The Role of Executive Functioning in the Treatment of Borderline Personality Disorder
Secrist, Cory D.
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Borderline Personality Disorder (BPD) is characterized as a problem of emotion regulation and impulsivity that becomes increasingly problematic over time due to deficits in problem solving. Problem solving incorporates the executive functions, such as planning, organization, cognitive flexibility, decision making, and inhibitory control. Despite their assumed importance in psychotherapy, the executive functions are seldom examined in treatment research. The present study examines three forms of executive functioning (figural fluency, verbal fluency, and inhibition) for their role in the treatment of BPD. This study is based on data previously collected in a one year randomized control trial (Linehan et al., 2006) which compared dialectical behavior therapy (DBT) to a community treatment by experts (CTBE) for its effectiveness in treating BPD. Participants included 101 women with recent suicidal and self-injurious behaviors who met DSM-IV criteria for a diagnosis of BPD. First, this study tested whether any of the three aforementioned forms of executive functioning (figural fluency, verbal fluency, and inhibition) served as predictors of three important post-treatment therapy outcomes: reductions in depression, suicide attempts (SA), and non-suicidal self injury (NSSI). This study also tested a second hypothesis as to whether these three forms of executive functioning moderate the relationship between the treatment condition (DBT vs CTBE) and the outcomes (depression, SA, NSSI). In a third hypothesis, it was predicted that treatment condition (DBT vs CTBE) could enhance executive functioning. The results for all three of these hypotheses were primarily null findings, with some minor exceptions in the second hypothesis. These exceptions were that while none of the executive functions (figural fluency, verbal fluency, and inhibition) demonstrated consistent moderation across all the outcome measures, they did each show evidence for moderating the treatment on at least one outcome each (depression, SA, or NSSI). Limitations of the study are discussed, particularly emphasizing the possibility for increased Type I and II errors from running many analyses on a moderately sized sample. Though the hypotheses were largely unsupported, these findings remain encouraging as they may suggest that both of these treatments positively benefit therapy clients regardless of their pre-existing executive functioning abilities.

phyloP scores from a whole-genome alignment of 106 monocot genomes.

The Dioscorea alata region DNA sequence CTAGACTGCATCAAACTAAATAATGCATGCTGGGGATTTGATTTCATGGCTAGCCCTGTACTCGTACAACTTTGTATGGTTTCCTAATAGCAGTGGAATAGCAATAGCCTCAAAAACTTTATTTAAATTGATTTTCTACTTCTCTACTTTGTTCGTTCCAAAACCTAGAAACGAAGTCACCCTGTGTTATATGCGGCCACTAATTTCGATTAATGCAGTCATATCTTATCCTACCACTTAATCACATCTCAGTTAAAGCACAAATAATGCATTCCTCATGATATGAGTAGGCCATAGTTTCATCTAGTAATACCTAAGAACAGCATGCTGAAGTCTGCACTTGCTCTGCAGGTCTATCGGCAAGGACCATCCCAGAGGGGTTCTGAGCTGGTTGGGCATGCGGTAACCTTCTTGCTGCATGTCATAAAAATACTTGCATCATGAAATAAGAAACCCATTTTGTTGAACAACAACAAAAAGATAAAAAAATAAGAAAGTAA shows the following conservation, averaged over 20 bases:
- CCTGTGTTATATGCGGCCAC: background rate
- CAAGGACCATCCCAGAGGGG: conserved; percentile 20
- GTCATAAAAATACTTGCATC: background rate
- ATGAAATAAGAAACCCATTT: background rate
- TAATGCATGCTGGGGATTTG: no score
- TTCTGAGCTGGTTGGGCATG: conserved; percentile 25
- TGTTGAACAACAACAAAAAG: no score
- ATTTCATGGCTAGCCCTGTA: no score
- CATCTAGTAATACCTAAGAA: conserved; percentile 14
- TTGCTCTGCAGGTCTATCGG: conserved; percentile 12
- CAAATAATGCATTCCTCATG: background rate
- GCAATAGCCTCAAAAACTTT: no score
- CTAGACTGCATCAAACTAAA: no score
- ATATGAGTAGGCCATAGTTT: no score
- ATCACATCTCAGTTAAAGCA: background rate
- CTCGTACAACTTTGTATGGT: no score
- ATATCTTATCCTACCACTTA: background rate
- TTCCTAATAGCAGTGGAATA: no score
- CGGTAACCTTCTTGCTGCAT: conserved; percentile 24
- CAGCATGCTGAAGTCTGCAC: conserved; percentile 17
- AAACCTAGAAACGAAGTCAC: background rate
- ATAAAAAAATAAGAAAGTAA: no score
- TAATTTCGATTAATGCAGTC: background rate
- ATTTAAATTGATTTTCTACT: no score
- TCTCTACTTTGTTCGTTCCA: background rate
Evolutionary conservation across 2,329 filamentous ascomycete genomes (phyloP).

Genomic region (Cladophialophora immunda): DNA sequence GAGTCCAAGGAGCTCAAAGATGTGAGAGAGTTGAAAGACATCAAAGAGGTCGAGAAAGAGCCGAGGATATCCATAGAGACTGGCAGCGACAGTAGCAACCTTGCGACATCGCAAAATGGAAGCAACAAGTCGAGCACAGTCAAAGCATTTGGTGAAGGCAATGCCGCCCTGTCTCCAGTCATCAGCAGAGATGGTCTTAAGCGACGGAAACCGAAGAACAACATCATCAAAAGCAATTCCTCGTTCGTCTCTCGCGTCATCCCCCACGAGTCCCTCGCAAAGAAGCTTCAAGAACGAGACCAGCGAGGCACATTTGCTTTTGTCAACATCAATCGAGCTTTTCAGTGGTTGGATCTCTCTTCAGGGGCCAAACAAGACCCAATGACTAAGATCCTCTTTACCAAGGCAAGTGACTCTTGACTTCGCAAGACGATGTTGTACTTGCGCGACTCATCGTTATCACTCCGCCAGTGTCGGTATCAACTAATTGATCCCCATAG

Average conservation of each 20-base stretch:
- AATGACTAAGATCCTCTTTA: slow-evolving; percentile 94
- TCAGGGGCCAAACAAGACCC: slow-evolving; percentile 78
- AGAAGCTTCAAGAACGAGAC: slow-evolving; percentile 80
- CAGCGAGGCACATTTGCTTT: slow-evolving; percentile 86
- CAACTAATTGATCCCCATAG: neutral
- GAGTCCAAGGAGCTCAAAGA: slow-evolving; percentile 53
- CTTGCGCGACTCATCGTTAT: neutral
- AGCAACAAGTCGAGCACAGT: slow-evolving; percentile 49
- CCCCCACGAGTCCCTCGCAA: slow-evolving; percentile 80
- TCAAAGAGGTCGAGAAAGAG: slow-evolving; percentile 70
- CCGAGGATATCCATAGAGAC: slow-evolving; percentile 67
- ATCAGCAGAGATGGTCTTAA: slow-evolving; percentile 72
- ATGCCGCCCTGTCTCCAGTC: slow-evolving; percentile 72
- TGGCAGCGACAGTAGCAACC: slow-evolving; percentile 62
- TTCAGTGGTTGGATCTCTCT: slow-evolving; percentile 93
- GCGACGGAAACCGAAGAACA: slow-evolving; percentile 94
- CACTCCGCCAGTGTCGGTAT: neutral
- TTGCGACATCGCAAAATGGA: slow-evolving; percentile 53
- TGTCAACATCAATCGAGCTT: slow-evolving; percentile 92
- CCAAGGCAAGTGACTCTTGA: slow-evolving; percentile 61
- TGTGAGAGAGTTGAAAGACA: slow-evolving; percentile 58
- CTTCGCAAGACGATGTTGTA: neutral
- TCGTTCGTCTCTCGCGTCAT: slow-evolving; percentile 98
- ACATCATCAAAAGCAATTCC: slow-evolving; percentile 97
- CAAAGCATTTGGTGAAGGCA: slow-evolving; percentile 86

- Psychology